Will UI Designers Be Unemployed Soon?

2015 is probably the best time in history to be a UI Designer, but if you are one — It’s probably time for you to start thinking of your next steps.

Ariel Verber
Nov 16, 2015 · 5 min read

When the first iPhone came out in 2007, the demand for UI designers skyrocketed. Every team needed someone to design the hottest skeuomorphic apps. Plenty of conversations probably revolved around creating a realistic wooden bookshelf to make a certain app look just like real furniture.

But as years passed and the world grew flatter and simpler, it became very clear — all the designer needs to do is to follow the rules. And the rules are very simple:

  1. Live by the KISS principle
  2. Stick to the brand guidelines
  3. Make sure not to screw up the UX

Got all of these right? Great job! You can work as a UI designer in a top tech company in the Valley, and earn plenty of money.

But wait, just one thing… If these are the only things that you do, why do we need you, actually? I mean, someone already does the UX for the entire product, and we have all the components for any app ready in our design team’s “components” library. We just need to replace a few icons (we’ll take them from the icon set) and button texts and we’re good to go.

Well, I’ll tell you my perspective as a UI designer:

You better start thinking about new directions, or you’ll lose your job.

And by new directions, I don’t mean change the rounded button to a squared one, because squared buttons were already designed millions of times by other designers. Yes, even with your original purplish-bluish brand color. There are other things you can do in order to stay relevant.

The world is changing.

We’re seeing more and more products in the categories of Internet of Things, Virtual Reality, Augmented Reality, Wearables and what else. Every new product is obviously a new job opportunity for developers, but also designers. Not necessarily UI Designers.

What you need to think about it, is how your current skills can benefit them, and which skills are you missing to REALLY benefit them. Benefit them to the way of “holy crap we need you, desperately, and we’ll pay you whatever you want”. After all, they probably just raised $542M from Google and others, and they have to deliver amazing things or they’ll need to face some angry investors pretty soon.

So let’s move to the good news: If you already understand UI Design, it will be easier for you to sharpen your skillset. Chances are you were already working with many experts in design subdisciplines and you already know what they do.

So if you want to keep your UI Design job even after the apocalypse I’m talking about, you should start rethinking your direction.

1. User Experience

As a UI Designer, you’re already in-charge of the User Experience whether you like it or not, So you might as well be good at this. Every company needs someone that will understand the needs of the user and translate it into meaningful product insights. A UX expert that comes from the design world is a golden asset.

2. Interaction Design

The way we interact with the computer was pretty standard until now but many companies are trying to change it, many times succeeding. Think about interactions in the different touch screens, wearables, VR Glasses and even the web. Working as an interaction designer in the next few years means you have an huge opportunity to change the way people interact with technology.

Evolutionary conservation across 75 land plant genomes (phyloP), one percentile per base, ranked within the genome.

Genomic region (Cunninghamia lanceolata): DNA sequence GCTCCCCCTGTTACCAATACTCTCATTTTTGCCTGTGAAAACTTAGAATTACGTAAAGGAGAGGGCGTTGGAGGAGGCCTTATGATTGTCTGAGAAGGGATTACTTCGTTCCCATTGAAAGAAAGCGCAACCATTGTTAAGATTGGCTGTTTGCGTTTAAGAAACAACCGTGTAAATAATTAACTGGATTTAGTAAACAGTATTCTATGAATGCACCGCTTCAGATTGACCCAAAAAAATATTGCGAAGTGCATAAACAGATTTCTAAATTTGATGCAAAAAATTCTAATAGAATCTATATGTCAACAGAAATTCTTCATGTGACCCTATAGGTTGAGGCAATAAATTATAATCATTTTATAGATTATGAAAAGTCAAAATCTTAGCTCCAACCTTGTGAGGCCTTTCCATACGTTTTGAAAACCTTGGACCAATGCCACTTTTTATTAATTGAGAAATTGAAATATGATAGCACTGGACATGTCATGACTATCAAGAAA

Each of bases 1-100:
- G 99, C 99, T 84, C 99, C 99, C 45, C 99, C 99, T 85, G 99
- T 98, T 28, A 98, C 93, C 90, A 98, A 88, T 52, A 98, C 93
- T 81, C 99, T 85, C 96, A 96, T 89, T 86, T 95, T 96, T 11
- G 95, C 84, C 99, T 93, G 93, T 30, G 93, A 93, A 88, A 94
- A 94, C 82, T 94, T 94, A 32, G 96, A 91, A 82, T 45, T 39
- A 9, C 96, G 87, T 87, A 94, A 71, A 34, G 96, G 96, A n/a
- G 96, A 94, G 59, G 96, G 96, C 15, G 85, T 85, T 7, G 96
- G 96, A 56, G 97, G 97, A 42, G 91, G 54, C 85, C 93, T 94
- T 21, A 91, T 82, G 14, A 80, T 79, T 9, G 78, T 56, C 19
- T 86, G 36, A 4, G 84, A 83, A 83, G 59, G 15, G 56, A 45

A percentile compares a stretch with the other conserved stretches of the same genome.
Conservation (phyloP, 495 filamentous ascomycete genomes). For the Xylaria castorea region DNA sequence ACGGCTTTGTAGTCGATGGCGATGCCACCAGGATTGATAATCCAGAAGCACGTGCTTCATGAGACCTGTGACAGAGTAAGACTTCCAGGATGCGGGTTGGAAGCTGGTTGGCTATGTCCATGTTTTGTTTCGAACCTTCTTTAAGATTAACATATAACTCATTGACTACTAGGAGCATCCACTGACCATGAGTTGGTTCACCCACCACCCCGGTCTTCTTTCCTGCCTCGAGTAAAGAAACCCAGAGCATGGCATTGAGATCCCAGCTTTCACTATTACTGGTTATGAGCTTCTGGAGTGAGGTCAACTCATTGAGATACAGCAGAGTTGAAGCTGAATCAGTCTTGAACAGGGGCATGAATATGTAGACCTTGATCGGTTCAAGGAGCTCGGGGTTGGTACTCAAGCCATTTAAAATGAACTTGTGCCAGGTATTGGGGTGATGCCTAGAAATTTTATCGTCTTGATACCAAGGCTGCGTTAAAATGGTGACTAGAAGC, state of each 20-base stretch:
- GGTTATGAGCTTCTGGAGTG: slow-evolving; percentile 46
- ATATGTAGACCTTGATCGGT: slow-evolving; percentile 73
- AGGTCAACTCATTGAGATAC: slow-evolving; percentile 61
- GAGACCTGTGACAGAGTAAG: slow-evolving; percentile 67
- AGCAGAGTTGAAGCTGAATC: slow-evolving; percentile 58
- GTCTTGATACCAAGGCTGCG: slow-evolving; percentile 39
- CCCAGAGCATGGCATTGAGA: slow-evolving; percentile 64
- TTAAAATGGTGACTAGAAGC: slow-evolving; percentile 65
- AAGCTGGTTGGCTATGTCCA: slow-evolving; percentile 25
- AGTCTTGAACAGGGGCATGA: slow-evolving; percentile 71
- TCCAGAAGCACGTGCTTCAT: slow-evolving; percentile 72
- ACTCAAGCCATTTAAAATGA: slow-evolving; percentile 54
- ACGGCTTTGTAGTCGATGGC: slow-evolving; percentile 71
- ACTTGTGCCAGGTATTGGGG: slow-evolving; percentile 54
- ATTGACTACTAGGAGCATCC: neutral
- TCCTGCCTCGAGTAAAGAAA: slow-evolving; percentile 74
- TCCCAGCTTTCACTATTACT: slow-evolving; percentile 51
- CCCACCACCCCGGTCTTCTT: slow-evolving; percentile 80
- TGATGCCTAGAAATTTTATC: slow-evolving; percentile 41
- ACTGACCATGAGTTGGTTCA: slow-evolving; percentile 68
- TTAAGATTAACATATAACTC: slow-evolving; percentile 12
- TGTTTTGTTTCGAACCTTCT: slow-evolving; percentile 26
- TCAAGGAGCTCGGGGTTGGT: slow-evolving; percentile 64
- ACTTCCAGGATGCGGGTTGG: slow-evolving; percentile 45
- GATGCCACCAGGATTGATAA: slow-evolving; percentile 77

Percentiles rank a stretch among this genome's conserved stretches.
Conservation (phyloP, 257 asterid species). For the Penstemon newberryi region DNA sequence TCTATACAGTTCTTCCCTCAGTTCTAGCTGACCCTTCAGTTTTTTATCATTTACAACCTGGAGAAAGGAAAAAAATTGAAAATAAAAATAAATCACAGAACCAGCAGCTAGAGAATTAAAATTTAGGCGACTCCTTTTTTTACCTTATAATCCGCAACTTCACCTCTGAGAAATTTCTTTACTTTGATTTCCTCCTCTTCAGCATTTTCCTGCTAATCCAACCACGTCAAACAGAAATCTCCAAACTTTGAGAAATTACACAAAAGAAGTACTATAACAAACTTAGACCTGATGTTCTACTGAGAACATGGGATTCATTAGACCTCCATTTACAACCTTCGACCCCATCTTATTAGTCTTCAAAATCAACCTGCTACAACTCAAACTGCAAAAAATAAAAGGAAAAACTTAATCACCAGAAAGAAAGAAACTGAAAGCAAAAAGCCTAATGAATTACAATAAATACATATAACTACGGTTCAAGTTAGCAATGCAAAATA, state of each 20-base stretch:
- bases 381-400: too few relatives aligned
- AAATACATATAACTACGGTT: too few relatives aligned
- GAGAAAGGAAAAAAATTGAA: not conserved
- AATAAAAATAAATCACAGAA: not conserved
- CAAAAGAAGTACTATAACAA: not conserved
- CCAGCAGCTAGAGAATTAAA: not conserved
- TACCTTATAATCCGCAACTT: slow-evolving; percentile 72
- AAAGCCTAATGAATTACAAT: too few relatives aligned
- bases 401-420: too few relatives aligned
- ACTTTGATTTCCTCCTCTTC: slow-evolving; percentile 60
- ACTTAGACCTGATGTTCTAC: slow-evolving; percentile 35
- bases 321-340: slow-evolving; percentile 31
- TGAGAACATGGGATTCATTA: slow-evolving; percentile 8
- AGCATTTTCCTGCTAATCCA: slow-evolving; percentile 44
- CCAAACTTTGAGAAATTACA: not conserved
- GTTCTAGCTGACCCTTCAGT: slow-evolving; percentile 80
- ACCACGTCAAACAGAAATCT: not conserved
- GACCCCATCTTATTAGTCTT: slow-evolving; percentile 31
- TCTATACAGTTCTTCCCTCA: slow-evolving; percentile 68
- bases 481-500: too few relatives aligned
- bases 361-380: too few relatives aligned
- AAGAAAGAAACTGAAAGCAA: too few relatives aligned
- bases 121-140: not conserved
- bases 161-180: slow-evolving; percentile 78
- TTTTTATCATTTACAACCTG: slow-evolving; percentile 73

3. Software Development

The world doesn’t need another “Should Designer Code?” article, but i’ll say this: If you can code — It’s amazing, you can not only visualize your ideas, but also build them completely by yourself. You can talk with designers and coders in their native language, and become a huge asset for every company.

4. Illustration

As years go by I notice that the world’s best design teams, such as Mailchimp, Google and Facebook, are putting more and more focus on illustrations. Illustrations are an amazing way for a brand to support itself with strong, visual messages. Branding is not something that’s about to fade away.

5. 3D Design

I tried the Oculus Rift a few times. Everytime I did, I laughed, I yelled, I even nearly cried. It makes me believe both Virtual and Augmented Reality will be very big in the next few years. Companies are looking to exist there, which means they need a team that can design virtual worlds. If you have a strong visual perception, you can get into 3D Design and be the god of the virtual world. Think about millions of people living inside whatever you design.

Each one of the things I mentioned deserves its own article by itself. Obviously, you don’t need all of them, but if none of these interest you in any way, you should start thinking about a new direction for your career. Maybe consider switching to home interior or something. Because people will probably keep building homes even 10 years from now, but I’m not sure many people will still focus so much about the looks of the interface.

So the problems we’re used to solve today become much easier to solve, yet still — new problems arise. They’re much bigger, and require some really talented creative folks to take care of them.

You can be these creative folks.

Published in #SWLH (Startups, Wanderlust, and Life Hacking)

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Ariel Verber

Written by

Product Designer, Writer & Creator of Felipe for Sketch. www.arielverber.com

The Startup

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